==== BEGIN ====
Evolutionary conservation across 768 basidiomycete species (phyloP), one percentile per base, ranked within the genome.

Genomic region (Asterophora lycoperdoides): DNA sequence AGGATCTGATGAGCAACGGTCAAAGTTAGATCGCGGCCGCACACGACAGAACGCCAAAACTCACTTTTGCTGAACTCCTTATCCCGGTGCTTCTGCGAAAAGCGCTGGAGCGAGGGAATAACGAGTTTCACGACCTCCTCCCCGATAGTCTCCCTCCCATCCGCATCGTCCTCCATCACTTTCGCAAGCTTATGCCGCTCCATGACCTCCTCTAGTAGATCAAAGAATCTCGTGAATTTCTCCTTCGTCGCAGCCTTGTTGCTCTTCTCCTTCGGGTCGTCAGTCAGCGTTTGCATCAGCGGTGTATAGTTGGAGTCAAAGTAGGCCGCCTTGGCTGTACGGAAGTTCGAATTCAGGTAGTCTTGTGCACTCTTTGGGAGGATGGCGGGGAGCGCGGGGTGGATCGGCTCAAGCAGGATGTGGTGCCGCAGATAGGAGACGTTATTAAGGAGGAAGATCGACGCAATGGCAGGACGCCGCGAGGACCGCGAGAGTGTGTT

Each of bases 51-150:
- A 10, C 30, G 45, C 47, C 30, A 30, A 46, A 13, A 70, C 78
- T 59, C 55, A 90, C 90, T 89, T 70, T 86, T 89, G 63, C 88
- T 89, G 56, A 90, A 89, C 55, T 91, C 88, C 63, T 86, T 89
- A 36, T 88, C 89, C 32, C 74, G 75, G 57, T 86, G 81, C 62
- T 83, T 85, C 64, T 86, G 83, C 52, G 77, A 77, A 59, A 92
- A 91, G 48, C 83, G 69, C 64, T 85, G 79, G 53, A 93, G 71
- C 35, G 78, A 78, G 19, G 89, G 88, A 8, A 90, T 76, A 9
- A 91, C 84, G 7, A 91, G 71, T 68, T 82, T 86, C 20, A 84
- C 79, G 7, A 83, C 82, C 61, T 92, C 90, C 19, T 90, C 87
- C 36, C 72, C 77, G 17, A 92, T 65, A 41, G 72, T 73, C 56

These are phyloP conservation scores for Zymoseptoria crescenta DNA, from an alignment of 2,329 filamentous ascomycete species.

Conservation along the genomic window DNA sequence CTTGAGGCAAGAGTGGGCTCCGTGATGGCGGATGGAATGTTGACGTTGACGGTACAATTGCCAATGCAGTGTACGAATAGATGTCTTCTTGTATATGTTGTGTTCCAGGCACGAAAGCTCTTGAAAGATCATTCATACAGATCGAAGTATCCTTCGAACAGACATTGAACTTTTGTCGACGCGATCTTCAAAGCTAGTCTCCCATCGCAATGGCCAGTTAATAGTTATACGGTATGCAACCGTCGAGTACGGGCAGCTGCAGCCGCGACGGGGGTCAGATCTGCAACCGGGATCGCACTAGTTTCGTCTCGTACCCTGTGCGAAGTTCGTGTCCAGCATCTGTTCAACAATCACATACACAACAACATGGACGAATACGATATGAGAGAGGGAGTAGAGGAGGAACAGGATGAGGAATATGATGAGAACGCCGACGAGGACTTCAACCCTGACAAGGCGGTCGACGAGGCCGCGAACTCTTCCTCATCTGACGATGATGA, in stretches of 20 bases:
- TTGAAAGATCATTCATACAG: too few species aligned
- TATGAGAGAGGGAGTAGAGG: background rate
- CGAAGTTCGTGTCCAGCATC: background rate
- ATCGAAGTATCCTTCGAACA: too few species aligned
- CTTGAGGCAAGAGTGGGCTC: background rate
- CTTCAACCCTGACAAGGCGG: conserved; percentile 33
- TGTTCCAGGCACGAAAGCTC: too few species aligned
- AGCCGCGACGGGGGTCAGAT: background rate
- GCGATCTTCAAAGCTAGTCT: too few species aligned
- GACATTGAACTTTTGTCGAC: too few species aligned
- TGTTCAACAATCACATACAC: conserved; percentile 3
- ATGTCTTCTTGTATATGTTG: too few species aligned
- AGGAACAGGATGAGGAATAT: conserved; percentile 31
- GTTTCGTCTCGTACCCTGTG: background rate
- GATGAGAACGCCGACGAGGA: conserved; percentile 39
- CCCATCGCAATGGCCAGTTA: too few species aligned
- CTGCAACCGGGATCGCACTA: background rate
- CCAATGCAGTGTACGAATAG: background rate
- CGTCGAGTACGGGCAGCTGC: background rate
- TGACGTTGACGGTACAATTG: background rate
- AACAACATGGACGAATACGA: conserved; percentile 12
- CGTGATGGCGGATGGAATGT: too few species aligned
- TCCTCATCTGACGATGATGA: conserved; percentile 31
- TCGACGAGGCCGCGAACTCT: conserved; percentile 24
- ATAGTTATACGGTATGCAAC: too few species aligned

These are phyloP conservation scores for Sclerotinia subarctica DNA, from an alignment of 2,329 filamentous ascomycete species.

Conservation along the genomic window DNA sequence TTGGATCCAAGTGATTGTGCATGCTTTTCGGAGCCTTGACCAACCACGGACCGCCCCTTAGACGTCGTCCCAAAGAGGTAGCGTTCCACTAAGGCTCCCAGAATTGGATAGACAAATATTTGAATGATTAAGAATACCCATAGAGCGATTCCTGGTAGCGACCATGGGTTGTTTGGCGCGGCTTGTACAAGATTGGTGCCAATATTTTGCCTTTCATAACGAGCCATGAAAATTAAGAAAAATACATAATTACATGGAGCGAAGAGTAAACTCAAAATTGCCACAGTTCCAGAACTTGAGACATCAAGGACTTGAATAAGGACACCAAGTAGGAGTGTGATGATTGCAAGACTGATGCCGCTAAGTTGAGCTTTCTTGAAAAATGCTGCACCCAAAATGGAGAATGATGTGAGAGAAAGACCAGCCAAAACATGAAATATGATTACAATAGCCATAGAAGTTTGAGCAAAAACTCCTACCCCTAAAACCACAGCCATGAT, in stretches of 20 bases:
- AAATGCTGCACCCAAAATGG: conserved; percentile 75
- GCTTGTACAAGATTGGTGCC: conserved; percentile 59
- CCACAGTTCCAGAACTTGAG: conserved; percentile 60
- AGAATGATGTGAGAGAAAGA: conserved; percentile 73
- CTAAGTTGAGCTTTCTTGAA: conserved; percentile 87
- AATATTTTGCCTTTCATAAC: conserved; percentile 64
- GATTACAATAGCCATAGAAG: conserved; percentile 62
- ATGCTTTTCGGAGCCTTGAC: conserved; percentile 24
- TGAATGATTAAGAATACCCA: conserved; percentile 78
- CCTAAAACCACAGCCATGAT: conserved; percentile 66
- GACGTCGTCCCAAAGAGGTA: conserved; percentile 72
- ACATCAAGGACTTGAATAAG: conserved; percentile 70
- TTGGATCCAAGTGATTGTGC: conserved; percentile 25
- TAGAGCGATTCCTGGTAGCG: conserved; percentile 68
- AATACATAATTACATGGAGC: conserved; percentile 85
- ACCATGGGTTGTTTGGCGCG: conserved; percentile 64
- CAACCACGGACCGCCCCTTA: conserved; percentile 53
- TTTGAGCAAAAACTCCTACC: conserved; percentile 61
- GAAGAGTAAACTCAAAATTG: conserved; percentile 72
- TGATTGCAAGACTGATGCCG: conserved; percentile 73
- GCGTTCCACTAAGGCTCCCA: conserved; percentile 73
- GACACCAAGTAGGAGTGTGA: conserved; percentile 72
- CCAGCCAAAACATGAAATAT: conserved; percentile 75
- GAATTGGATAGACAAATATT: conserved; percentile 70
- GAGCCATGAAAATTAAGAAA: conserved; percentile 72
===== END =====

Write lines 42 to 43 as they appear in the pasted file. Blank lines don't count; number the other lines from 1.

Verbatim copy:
Conservation along the genomic window DNA sequence TTGGATCCAAGTGATTGTGCATGCTTTTCGGAGCCTTGACCAACCACGGACCGCCCCTTAGACGTCGTCCCAAAGAGGTAGCGTTCCACTAAGGCTCCCAGAATTGGATAGACAAATATTTGAATGATTAAGAATACCCATAGAGCGATTCCTGGTAGCGACCATGGGTTGTTTGGCGCGGCTTGTACAAGATTGGTGCCAATATTTTGCCTTTCATAACGAGCCATGAAAATTAAGAAAAATACATAATTACATGGAGCGAAGAGTAAACTCAAAATTGCCACAGTTCCAGAACTTGAGACATCAAGGACTTGAATAAGGACACCAAGTAGGAGTGTGATGATTGCAAGACTGATGCCGCTAAGTTGAGCTTTCTTGAAAAATGCTGCACCCAAAATGGAGAATGATGTGAGAGAAAGACCAGCCAAAACATGAAATATGATTACAATAGCCATAGAAGTTTGAGCAAAAACTCCTACCCCTAAAACCACAGCCATGAT, in stretches of 20 bases:
- AAATGCTGCACCCAAAATGG: conserved; percentile 75